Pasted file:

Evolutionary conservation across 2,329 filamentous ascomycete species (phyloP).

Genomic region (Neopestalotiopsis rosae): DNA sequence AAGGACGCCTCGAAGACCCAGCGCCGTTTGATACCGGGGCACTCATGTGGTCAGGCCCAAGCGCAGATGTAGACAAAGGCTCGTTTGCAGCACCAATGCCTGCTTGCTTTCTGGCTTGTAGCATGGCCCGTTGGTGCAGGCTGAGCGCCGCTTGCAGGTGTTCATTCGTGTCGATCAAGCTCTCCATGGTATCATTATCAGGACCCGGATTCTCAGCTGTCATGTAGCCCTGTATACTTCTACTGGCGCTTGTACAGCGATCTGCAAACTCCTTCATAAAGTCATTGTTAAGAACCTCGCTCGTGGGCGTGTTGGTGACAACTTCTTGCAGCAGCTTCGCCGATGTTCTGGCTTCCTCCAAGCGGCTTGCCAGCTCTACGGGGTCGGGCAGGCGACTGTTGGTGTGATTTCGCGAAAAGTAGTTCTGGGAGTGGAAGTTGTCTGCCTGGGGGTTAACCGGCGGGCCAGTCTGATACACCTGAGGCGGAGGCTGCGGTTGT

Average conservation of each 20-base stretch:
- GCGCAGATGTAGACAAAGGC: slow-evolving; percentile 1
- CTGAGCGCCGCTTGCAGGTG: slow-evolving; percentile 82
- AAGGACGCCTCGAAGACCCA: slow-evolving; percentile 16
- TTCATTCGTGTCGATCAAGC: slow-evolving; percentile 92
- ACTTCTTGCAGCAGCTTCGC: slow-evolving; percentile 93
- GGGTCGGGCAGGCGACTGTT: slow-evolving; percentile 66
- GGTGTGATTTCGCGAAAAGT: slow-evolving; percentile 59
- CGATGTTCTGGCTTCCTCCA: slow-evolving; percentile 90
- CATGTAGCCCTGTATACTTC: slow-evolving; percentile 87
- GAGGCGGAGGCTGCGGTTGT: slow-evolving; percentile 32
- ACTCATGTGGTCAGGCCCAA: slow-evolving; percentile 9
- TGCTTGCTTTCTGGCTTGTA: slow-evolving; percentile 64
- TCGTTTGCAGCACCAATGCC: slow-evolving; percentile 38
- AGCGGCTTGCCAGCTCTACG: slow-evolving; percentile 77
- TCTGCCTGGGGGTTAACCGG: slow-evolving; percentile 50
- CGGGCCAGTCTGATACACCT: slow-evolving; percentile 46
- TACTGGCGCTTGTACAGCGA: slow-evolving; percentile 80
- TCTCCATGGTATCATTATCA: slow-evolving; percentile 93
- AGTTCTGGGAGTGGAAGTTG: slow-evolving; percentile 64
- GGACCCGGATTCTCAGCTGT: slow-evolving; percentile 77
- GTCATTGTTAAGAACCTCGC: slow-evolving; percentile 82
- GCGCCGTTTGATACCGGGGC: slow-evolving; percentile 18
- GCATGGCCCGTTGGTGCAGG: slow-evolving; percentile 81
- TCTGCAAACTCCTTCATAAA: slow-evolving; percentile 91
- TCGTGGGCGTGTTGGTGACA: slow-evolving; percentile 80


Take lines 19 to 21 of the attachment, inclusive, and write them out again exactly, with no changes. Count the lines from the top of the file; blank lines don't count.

- CGGGCCAGTCTGATACACCT: slow-evolving; percentile 46
- TACTGGCGCTTGTACAGCGA: slow-evolving; percentile 80
- TCTCCATGGTATCATTATCA: slow-evolving; percentile 93